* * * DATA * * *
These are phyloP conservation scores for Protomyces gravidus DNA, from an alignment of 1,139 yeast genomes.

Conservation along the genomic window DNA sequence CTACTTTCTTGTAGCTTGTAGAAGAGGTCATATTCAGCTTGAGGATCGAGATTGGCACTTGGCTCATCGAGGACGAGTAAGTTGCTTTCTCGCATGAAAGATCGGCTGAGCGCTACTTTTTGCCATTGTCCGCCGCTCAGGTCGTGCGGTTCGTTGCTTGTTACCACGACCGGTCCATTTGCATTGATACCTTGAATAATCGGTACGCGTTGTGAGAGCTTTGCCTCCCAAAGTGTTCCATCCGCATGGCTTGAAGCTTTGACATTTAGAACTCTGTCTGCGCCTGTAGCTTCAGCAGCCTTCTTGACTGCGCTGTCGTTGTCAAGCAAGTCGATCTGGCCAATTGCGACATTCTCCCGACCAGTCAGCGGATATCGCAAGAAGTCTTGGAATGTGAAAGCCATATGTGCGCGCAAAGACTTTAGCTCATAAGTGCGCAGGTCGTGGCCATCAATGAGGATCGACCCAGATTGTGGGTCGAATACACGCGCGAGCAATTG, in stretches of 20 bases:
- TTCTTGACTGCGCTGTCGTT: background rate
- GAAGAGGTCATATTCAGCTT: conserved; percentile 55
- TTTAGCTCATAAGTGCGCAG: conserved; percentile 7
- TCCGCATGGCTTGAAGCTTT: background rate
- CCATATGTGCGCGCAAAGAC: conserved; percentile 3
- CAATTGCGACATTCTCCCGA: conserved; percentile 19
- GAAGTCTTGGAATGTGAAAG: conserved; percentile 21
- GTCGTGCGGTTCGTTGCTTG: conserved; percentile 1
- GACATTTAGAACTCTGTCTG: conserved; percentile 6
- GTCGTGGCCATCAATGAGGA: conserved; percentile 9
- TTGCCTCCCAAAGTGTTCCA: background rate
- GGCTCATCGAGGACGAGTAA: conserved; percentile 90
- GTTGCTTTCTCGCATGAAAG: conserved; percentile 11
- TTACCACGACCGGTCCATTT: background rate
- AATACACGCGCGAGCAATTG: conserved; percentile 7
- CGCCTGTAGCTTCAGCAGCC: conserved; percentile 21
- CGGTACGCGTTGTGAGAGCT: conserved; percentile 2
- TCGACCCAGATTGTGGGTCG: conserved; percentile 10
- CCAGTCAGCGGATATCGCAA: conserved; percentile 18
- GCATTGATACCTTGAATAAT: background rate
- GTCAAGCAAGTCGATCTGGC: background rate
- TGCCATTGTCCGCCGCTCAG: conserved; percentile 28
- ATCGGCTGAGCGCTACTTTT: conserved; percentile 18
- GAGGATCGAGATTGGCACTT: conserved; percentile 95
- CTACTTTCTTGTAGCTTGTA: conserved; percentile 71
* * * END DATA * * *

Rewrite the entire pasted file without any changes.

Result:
These are phyloP conservation scores for Protomyces gravidus DNA, from an alignment of 1,139 yeast genomes.

Conservation along the genomic window DNA sequence CTACTTTCTTGTAGCTTGTAGAAGAGGTCATATTCAGCTTGAGGATCGAGATTGGCACTTGGCTCATCGAGGACGAGTAAGTTGCTTTCTCGCATGAAAGATCGGCTGAGCGCTACTTTTTGCCATTGTCCGCCGCTCAGGTCGTGCGGTTCGTTGCTTGTTACCACGACCGGTCCATTTGCATTGATACCTTGAATAATCGGTACGCGTTGTGAGAGCTTTGCCTCCCAAAGTGTTCCATCCGCATGGCTTGAAGCTTTGACATTTAGAACTCTGTCTGCGCCTGTAGCTTCAGCAGCCTTCTTGACTGCGCTGTCGTTGTCAAGCAAGTCGATCTGGCCAATTGCGACATTCTCCCGACCAGTCAGCGGATATCGCAAGAAGTCTTGGAATGTGAAAGCCATATGTGCGCGCAAAGACTTTAGCTCATAAGTGCGCAGGTCGTGGCCATCAATGAGGATCGACCCAGATTGTGGGTCGAATACACGCGCGAGCAATTG, in stretches of 20 bases:
- TTCTTGACTGCGCTGTCGTT: background rate
- GAAGAGGTCATATTCAGCTT: conserved; percentile 55
- TTTAGCTCATAAGTGCGCAG: conserved; percentile 7
- TCCGCATGGCTTGAAGCTTT: background rate
- CCATATGTGCGCGCAAAGAC: conserved; percentile 3
- CAATTGCGACATTCTCCCGA: conserved; percentile 19
- GAAGTCTTGGAATGTGAAAG: conserved; percentile 21
- GTCGTGCGGTTCGTTGCTTG: conserved; percentile 1
- GACATTTAGAACTCTGTCTG: conserved; percentile 6
- GTCGTGGCCATCAATGAGGA: conserved; percentile 9
- TTGCCTCCCAAAGTGTTCCA: background rate
- GGCTCATCGAGGACGAGTAA: conserved; percentile 90
- GTTGCTTTCTCGCATGAAAG: conserved; percentile 11
- TTACCACGACCGGTCCATTT: background rate
- AATACACGCGCGAGCAATTG: conserved; percentile 7
- CGCCTGTAGCTTCAGCAGCC: conserved; percentile 21
- CGGTACGCGTTGTGAGAGCT: conserved; percentile 2
- TCGACCCAGATTGTGGGTCG: conserved; percentile 10
- CCAGTCAGCGGATATCGCAA: conserved; percentile 18
- GCATTGATACCTTGAATAAT: background rate
- GTCAAGCAAGTCGATCTGGC: background rate
- TGCCATTGTCCGCCGCTCAG: conserved; percentile 28
- ATCGGCTGAGCGCTACTTTT: conserved; percentile 18
- GAGGATCGAGATTGGCACTT: conserved; percentile 95
- CTACTTTCTTGTAGCTTGTA: conserved; percentile 71